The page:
Well, y'all might have heard something about the controversy surrounding Sunflower Electric's bid to add to it's coal fired generating plant in Holcomb, KS. The Secretary of the Kansas Department of Health and Environment Roderick L. Bremby supposedly had the final say. Sunflower's permit was not authorized because the two plants would emit eleven million tons of carbon dioxide per year. Lessee just a second - is CO2 considered a harmful pollutant as per the Federal Clean Air Act? Nope. Is there conclusive scientific proof that CO2 is responsible for global warming? Nope. Is there even consensus on the issue that global warming even exists - particularly NASA's data on oceanic temperatures? Nope.

Mmmkay - then how about the representation of the electorate? Is this Berkeley, where eco-nuts thrive? Nope, this is red state Kansas, where conservative values prevail. Is this the home of a "progressive" governor who is about to leave office and would like a big job in a Democratic administration in Washington? You got it, baybee.

Now, to be fair, another part of the opposition to the plant was the fact that the power from one of the plants would be sent out of state, so Kansas would bear the brunt of the "pollution" for neighboring state's power needs. If CO2 is a pollutant in a destructive sense.

So, the House was primed to try to override the veto, but now that is pretty well out. However, the stink stirred up by this issue has blown us out of the water for consideration for a refinery.

Yes, Kansas was in the running for a brand spankin' new refinery to be built by Hyperion Resources, Inc. - a Dallas based company. "Project Nicole", a $10 billion oil refinery producing 8,000 construction jobs and 1,800 well-paying permanent positions, would have been located in Pottawatomie county. South Dakota was also in the running. In the air quality permit filed with South Dakota, the company claims their plant would emit up to 17 million tons of CO2. There is some contention that Kansas was a fall back state, but Hyperion had to exercise property options in South Dakota or lose them.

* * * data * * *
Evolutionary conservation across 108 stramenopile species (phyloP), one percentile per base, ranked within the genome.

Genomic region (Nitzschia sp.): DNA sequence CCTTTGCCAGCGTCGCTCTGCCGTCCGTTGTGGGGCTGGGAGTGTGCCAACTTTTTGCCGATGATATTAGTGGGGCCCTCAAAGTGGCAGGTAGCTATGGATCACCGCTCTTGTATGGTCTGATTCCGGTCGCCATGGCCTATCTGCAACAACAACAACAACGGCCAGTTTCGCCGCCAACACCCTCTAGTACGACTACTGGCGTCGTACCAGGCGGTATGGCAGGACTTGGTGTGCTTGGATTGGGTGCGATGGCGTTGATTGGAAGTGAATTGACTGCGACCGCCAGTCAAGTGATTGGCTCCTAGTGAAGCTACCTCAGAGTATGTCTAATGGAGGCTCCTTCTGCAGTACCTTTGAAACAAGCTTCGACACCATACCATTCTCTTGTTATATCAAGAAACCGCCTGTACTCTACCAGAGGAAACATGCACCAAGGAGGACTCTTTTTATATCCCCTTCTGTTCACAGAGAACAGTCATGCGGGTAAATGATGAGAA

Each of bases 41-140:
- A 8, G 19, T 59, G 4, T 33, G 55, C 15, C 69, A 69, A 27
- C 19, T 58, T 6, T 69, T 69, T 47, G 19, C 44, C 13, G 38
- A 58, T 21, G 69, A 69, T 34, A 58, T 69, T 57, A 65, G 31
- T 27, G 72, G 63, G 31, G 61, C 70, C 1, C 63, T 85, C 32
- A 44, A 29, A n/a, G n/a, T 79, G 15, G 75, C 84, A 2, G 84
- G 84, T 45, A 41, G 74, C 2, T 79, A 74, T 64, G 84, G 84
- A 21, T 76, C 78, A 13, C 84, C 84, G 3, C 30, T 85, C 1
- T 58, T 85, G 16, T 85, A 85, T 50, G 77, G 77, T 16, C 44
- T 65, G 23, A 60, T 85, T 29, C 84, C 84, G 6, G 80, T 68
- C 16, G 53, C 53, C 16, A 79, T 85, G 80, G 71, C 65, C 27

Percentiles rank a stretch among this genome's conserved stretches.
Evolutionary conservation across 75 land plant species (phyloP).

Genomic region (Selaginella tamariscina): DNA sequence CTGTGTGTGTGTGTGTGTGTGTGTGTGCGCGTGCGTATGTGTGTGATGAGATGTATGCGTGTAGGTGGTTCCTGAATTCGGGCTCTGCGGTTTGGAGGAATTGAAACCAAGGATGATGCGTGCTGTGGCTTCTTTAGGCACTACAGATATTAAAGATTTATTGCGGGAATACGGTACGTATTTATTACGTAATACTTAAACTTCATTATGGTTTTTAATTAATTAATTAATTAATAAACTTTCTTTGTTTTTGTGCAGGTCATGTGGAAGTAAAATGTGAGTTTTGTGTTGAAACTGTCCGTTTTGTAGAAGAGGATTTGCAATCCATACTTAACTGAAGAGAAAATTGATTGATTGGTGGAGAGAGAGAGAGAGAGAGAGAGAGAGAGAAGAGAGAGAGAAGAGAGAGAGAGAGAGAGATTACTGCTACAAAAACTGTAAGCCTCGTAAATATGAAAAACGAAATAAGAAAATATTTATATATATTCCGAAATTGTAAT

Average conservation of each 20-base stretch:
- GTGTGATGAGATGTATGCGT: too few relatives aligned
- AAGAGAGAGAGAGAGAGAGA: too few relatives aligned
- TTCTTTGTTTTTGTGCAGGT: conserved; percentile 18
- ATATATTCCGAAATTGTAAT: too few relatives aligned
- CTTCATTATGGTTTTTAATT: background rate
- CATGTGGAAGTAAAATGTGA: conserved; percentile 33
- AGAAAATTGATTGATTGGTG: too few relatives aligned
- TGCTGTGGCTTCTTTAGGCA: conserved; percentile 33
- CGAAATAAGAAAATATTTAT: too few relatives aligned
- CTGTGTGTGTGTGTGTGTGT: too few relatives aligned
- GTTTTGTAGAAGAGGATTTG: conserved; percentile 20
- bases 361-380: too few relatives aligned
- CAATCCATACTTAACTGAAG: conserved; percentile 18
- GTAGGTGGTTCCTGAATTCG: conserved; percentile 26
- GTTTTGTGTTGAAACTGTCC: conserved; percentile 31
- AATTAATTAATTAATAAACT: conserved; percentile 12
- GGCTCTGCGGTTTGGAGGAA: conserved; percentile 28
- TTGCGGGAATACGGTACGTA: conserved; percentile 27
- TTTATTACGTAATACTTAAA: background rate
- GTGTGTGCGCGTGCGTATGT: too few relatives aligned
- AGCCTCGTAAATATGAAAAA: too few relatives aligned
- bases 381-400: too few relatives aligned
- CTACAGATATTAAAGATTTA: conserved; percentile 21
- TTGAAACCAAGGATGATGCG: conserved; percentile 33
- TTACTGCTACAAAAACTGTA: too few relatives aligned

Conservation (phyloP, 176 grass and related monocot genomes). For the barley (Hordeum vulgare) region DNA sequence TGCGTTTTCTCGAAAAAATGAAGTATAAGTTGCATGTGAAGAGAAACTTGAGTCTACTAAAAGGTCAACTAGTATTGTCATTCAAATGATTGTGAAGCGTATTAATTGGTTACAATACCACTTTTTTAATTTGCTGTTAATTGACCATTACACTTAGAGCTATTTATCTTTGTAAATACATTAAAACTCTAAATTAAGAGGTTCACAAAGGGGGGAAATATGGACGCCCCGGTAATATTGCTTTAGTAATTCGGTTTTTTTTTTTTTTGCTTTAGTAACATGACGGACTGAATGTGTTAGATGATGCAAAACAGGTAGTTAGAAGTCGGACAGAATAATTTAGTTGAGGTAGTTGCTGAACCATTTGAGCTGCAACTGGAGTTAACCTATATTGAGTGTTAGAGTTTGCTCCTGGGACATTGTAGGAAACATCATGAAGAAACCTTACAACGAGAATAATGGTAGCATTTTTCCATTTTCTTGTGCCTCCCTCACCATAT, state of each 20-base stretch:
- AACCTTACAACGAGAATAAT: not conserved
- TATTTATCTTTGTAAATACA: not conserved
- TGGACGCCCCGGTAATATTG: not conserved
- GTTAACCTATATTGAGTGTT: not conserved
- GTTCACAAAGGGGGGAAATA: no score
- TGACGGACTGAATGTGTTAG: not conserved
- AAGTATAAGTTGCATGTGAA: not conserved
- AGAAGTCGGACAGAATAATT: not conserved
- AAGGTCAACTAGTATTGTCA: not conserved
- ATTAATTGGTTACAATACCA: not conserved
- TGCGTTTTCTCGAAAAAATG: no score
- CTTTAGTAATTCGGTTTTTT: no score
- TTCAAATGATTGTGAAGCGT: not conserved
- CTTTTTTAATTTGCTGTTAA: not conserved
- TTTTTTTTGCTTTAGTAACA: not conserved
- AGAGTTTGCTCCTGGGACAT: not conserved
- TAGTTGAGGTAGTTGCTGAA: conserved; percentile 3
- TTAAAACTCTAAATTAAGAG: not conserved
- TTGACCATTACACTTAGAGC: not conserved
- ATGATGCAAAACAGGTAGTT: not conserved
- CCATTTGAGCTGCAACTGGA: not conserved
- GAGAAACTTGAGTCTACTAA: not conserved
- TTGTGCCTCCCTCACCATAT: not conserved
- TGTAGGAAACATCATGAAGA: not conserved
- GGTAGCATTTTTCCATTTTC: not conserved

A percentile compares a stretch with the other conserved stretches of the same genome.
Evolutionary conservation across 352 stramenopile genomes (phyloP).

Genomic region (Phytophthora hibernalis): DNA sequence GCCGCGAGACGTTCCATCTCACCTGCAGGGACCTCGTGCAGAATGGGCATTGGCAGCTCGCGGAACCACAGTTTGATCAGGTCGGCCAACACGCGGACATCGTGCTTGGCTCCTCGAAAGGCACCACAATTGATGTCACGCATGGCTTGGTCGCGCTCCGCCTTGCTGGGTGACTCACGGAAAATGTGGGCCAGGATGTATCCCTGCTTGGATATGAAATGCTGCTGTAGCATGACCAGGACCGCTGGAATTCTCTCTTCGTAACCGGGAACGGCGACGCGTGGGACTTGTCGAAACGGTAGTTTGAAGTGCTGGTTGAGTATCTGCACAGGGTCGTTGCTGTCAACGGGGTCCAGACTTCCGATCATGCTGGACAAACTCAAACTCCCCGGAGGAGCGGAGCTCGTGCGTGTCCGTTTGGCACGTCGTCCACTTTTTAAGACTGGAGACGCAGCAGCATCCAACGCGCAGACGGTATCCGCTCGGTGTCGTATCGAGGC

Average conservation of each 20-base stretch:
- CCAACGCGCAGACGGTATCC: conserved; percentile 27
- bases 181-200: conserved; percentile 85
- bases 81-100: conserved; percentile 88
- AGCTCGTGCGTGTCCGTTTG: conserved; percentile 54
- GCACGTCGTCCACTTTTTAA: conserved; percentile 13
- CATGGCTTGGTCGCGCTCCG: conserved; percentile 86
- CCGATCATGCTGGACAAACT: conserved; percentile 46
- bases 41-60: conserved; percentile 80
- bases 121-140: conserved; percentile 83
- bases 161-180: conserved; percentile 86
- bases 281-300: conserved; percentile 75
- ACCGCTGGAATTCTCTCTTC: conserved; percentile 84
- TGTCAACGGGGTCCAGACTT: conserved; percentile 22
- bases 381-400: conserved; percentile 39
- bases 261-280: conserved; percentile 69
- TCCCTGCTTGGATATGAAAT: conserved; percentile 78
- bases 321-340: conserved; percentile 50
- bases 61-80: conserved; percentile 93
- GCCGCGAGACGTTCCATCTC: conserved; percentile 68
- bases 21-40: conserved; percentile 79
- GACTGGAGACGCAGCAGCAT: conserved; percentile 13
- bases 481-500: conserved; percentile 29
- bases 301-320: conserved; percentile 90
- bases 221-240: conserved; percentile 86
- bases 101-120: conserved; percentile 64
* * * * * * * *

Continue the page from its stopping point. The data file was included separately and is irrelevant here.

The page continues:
Phillips wrote to Kansas commerce secretary David Kerr on Jan. 22 asking for a commitment to approve the air-quality permit if Hyperion applied in Kansas. Bremby replied Feb. 11, "Kansas remains open for business."

Bremby wrote he couldn't commit to issuing the permit but said if Hyperion submitted the same application as they did in South Dakota, there "should not be a problem with issuance."

Sometime around this time, Hyperion told Campbell, the environmental consultant, to stop planning for the Kansas air-quality permit application, Campbell said.

So, lessee here - we have a multibillion dollar corporation who is thinking of building an oil refinery in Kansas. They see a power plant get turned down for cranking out eleven million tons of CO2. They will be cranking out seventeen million tons of CO2. They weren't born in the dark yesterday, regardless of Bremby's assurances. Why even waste any more money on Kansas?

Oh, but what the hey - this will look good on their resumes as friends of the Sierra Club and warm the hearts of liberal politicos nationwide. It's for the children, after all.

Not like our kids aren't gonna need some energy or anything. Aaarrrrggghhh!!!!

Sunday, May 25, 2008

Under a Rock

OK, I'll admit it - my musical tastes lean towards well fossilized tunes. It just about has to be "classic" rock, or I won't listen to it. The last "new" stuff I enjoyed was from Tom Petty. Not exactly cutting edge here.